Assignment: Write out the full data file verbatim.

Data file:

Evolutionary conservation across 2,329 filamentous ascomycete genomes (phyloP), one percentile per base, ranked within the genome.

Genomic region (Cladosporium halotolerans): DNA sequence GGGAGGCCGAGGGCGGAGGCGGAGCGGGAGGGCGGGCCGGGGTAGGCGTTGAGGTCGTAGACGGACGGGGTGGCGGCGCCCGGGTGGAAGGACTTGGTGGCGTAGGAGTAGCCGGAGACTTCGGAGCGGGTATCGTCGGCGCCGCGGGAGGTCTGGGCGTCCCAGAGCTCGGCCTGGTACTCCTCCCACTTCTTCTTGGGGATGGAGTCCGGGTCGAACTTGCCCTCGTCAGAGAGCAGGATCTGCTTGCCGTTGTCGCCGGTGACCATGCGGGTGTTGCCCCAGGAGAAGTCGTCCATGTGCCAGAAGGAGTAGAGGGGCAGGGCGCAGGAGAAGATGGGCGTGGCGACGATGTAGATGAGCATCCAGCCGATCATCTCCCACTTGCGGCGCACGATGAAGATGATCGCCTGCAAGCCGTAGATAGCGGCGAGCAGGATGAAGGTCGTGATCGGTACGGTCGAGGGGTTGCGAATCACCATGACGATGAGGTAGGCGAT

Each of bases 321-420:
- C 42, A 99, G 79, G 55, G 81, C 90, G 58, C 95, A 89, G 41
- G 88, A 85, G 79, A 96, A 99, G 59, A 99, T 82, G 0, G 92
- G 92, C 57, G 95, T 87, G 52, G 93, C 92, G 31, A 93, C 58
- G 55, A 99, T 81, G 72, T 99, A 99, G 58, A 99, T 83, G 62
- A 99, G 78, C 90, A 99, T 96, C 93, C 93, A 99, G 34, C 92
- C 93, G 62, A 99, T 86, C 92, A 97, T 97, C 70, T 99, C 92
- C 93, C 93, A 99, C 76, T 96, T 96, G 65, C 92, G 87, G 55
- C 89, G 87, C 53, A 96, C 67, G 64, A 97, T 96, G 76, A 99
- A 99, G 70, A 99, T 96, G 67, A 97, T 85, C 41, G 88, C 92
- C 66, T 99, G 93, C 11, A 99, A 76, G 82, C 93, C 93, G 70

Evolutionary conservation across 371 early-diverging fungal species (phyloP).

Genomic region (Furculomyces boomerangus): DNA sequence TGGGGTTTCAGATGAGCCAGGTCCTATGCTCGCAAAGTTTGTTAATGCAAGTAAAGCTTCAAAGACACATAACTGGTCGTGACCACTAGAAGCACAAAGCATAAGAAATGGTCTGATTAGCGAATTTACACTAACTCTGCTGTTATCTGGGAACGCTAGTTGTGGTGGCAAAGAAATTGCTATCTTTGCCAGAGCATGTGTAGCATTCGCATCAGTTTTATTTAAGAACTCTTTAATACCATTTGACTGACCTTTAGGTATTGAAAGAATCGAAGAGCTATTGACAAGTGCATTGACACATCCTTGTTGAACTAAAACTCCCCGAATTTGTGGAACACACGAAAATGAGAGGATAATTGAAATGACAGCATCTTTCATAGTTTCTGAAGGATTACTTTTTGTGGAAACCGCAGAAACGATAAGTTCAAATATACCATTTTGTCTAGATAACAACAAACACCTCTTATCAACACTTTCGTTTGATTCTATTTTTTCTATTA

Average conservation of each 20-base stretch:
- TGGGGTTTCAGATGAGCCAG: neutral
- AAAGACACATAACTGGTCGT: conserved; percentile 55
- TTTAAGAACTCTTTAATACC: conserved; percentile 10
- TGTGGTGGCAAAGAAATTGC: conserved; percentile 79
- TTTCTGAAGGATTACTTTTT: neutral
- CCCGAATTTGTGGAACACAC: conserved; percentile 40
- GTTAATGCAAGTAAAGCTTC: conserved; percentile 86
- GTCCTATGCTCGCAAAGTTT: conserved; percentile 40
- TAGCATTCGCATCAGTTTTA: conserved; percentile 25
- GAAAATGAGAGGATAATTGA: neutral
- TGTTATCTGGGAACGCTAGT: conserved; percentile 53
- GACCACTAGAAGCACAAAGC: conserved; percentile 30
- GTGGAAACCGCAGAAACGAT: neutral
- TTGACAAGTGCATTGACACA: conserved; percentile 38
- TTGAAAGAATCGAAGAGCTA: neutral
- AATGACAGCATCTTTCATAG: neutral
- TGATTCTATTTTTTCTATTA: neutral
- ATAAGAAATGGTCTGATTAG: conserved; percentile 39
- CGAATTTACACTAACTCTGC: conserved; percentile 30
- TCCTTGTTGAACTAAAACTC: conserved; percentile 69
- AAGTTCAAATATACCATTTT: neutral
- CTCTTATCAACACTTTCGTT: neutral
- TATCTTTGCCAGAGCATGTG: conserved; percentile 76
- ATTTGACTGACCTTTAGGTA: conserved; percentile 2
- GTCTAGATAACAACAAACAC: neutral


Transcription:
Evolutionary conservation across 2,329 filamentous ascomycete genomes (phyloP), one percentile per base, ranked within the genome.

Genomic region (Cladosporium halotolerans): DNA sequence GGGAGGCCGAGGGCGGAGGCGGAGCGGGAGGGCGGGCCGGGGTAGGCGTTGAGGTCGTAGACGGACGGGGTGGCGGCGCCCGGGTGGAAGGACTTGGTGGCGTAGGAGTAGCCGGAGACTTCGGAGCGGGTATCGTCGGCGCCGCGGGAGGTCTGGGCGTCCCAGAGCTCGGCCTGGTACTCCTCCCACTTCTTCTTGGGGATGGAGTCCGGGTCGAACTTGCCCTCGTCAGAGAGCAGGATCTGCTTGCCGTTGTCGCCGGTGACCATGCGGGTGTTGCCCCAGGAGAAGTCGTCCATGTGCCAGAAGGAGTAGAGGGGCAGGGCGCAGGAGAAGATGGGCGTGGCGACGATGTAGATGAGCATCCAGCCGATCATCTCCCACTTGCGGCGCACGATGAAGATGATCGCCTGCAAGCCGTAGATAGCGGCGAGCAGGATGAAGGTCGTGATCGGTACGGTCGAGGGGTTGCGAATCACCATGACGATGAGGTAGGCGAT

Each of bases 321-420:
- C 42, A 99, G 79, G 55, G 81, C 90, G 58, C 95, A 89, G 41
- G 88, A 85, G 79, A 96, A 99, G 59, A 99, T 82, G 0, G 92
- G 92, C 57, G 95, T 87, G 52, G 93, C 92, G 31, A 93, C 58
- G 55, A 99, T 81, G 72, T 99, A 99, G 58, A 99, T 83, G 62
- A 99, G 78, C 90, A 99, T 96, C 93, C 93, A 99, G 34, C 92
- C 93, G 62, A 99, T 86, C 92, A 97, T 97, C 70, T 99, C 92
- C 93, C 93, A 99, C 76, T 96, T 96, G 65, C 92, G 87, G 55
- C 89, G 87, C 53, A 96, C 67, G 64, A 97, T 96, G 76, A 99
- A 99, G 70, A 99, T 96, G 67, A 97, T 85, C 41, G 88, C 92
- C 66, T 99, G 93, C 11, A 99, A 76, G 82, C 93, C 93, G 70

Evolutionary conservation across 371 early-diverging fungal species (phyloP).

Genomic region (Furculomyces boomerangus): DNA sequence TGGGGTTTCAGATGAGCCAGGTCCTATGCTCGCAAAGTTTGTTAATGCAAGTAAAGCTTCAAAGACACATAACTGGTCGTGACCACTAGAAGCACAAAGCATAAGAAATGGTCTGATTAGCGAATTTACACTAACTCTGCTGTTATCTGGGAACGCTAGTTGTGGTGGCAAAGAAATTGCTATCTTTGCCAGAGCATGTGTAGCATTCGCATCAGTTTTATTTAAGAACTCTTTAATACCATTTGACTGACCTTTAGGTATTGAAAGAATCGAAGAGCTATTGACAAGTGCATTGACACATCCTTGTTGAACTAAAACTCCCCGAATTTGTGGAACACACGAAAATGAGAGGATAATTGAAATGACAGCATCTTTCATAGTTTCTGAAGGATTACTTTTTGTGGAAACCGCAGAAACGATAAGTTCAAATATACCATTTTGTCTAGATAACAACAAACACCTCTTATCAACACTTTCGTTTGATTCTATTTTTTCTATTA

Average conservation of each 20-base stretch:
- TGGGGTTTCAGATGAGCCAG: neutral
- AAAGACACATAACTGGTCGT: conserved; percentile 55
- TTTAAGAACTCTTTAATACC: conserved; percentile 10
- TGTGGTGGCAAAGAAATTGC: conserved; percentile 79
- TTTCTGAAGGATTACTTTTT: neutral
- CCCGAATTTGTGGAACACAC: conserved; percentile 40
- GTTAATGCAAGTAAAGCTTC: conserved; percentile 86
- GTCCTATGCTCGCAAAGTTT: conserved; percentile 40
- TAGCATTCGCATCAGTTTTA: conserved; percentile 25
- GAAAATGAGAGGATAATTGA: neutral
- TGTTATCTGGGAACGCTAGT: conserved; percentile 53
- GACCACTAGAAGCACAAAGC: conserved; percentile 30
- GTGGAAACCGCAGAAACGAT: neutral
- TTGACAAGTGCATTGACACA: conserved; percentile 38
- TTGAAAGAATCGAAGAGCTA: neutral
- AATGACAGCATCTTTCATAG: neutral
- TGATTCTATTTTTTCTATTA: neutral
- ATAAGAAATGGTCTGATTAG: conserved; percentile 39
- CGAATTTACACTAACTCTGC: conserved; percentile 30
- TCCTTGTTGAACTAAAACTC: conserved; percentile 69
- AAGTTCAAATATACCATTTT: neutral
- CTCTTATCAACACTTTCGTT: neutral
- TATCTTTGCCAGAGCATGTG: conserved; percentile 76
- ATTTGACTGACCTTTAGGTA: conserved; percentile 2
- GTCTAGATAACAACAAACAC: neutral